Okinawa marked the 49th anniversary of its reversion to Japan from U.S. control on Saturday, with a rally against the continued U.S. military presence on the southern island prefecture limited by the coronavirus pandemic.
Okinawa remained under U.S. rule until 1972 even after Japan regained sovereignty in 1952 following its defeat in World War II.
The prefecture constitutes around 0.6 percent of Japan's total land area, but still hosts 70 percent of the total acreage exclusively used by U.S. military facilities in Japan, leading to continued protests.
The customary "Peace March" was canceled this year, like last year, to prevent the spread of the novel coronavirus. The pandemic also restricted the number of people who joined the rally in front of the Marine Corps' Camp Foster.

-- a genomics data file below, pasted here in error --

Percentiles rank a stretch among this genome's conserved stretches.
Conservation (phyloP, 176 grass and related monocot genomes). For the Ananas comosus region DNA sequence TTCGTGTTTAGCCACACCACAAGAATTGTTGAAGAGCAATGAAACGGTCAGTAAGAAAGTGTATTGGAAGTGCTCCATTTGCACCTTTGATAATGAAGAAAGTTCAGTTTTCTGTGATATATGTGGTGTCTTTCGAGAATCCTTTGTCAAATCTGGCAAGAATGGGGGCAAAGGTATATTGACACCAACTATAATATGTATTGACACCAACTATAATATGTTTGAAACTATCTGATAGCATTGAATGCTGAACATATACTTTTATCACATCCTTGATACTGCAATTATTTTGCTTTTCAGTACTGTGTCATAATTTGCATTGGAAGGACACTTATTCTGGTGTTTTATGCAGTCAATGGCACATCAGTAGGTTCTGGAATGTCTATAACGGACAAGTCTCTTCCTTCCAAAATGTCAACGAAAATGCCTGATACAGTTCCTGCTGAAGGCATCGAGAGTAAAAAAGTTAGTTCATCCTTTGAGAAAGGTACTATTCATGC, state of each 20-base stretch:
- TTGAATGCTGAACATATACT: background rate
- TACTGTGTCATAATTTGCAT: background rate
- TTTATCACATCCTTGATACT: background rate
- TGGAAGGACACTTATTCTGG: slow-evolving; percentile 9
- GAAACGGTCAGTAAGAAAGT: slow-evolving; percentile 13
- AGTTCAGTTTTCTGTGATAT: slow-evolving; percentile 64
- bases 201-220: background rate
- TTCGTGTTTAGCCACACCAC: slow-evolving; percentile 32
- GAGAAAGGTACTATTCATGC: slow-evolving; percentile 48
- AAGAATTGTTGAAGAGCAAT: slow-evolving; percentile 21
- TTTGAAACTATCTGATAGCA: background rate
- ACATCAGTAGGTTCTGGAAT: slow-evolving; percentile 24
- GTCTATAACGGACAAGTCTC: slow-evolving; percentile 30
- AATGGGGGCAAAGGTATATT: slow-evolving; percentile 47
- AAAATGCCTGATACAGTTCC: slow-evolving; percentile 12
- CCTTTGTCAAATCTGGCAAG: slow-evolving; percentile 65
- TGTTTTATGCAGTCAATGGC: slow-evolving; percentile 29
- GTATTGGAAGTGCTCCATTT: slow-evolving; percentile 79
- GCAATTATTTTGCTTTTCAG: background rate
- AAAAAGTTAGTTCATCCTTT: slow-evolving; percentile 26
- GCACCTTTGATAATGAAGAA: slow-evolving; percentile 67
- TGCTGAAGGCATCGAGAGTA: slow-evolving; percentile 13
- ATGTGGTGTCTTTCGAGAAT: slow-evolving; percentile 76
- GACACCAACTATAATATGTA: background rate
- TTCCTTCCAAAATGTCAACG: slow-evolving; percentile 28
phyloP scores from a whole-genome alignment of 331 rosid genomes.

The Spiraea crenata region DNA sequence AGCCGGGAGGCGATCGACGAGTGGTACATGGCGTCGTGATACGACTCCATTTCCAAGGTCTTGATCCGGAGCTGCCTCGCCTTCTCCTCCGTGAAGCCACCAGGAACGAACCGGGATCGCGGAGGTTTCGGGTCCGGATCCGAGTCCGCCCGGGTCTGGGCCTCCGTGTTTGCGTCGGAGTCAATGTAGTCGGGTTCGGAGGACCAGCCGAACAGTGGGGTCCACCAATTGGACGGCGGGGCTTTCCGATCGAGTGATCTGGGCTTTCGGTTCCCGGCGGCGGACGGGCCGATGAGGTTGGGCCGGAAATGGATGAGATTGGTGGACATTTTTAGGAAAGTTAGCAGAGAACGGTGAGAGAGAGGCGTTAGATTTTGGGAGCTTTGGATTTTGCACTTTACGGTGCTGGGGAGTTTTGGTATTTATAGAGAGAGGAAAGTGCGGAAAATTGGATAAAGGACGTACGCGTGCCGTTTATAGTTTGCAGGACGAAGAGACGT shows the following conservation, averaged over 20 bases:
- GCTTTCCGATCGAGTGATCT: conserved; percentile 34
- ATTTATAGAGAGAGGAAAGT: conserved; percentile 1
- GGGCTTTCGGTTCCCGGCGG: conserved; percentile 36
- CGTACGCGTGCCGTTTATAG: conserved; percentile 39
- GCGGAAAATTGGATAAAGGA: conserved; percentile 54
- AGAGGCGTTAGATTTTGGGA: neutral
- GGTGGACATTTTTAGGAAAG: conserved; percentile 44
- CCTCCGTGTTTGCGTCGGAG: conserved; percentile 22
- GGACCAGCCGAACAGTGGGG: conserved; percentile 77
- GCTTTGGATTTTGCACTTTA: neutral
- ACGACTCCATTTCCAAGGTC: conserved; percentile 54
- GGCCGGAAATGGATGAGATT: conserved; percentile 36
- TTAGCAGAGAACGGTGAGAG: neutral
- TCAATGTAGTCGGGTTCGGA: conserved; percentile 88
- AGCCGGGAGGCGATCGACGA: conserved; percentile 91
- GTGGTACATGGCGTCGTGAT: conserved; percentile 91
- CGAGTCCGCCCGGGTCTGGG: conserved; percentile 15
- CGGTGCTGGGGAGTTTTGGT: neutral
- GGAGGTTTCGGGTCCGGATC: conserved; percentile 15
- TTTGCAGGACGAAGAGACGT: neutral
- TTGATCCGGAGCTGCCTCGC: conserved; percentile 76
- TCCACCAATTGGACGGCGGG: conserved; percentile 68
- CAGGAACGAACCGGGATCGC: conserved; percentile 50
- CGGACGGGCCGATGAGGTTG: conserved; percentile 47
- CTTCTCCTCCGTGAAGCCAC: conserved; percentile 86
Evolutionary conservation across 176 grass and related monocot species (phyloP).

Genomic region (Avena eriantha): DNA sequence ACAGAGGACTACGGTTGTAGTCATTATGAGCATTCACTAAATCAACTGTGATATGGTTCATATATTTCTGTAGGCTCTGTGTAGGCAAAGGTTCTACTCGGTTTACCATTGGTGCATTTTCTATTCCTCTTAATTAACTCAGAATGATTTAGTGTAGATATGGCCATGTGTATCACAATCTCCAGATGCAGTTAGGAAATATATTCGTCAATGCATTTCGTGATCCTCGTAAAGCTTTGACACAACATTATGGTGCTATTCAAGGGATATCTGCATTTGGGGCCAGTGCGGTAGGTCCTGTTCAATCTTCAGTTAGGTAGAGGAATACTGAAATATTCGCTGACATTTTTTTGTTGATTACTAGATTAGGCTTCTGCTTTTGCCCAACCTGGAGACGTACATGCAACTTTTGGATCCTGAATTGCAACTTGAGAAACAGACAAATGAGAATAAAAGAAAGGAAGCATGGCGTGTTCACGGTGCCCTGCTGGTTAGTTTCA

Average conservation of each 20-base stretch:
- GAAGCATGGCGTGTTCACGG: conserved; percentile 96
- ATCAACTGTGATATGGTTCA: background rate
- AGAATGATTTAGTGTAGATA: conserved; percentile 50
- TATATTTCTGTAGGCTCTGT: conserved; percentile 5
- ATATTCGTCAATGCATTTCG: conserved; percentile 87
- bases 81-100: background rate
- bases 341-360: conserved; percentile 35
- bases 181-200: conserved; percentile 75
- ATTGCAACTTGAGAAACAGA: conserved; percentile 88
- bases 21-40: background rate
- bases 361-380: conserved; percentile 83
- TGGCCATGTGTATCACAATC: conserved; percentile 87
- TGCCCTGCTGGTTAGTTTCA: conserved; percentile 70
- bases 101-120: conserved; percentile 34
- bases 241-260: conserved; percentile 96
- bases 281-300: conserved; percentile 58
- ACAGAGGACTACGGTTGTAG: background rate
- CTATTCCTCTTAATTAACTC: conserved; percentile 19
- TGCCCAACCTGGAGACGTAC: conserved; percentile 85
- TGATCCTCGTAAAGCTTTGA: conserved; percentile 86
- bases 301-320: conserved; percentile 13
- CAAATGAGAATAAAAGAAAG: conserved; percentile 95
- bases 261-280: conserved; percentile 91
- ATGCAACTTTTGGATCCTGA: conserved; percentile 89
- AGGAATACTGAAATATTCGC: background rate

"This island is about to be at the forefront of a war. We will never allow Okinawa to become prey to war again," Hiroji Yamashiro, who heads a local opposition group, told the rally, referring to growing tensions between the United States and China in the region.
A land reclamation project has continued for the planned relocation of U.S. Marine Corps Air Station Futenma from the crowded residential area of Ginowan to the less densely populated coastal district of Henoko, in Nago, despite strong local opposition.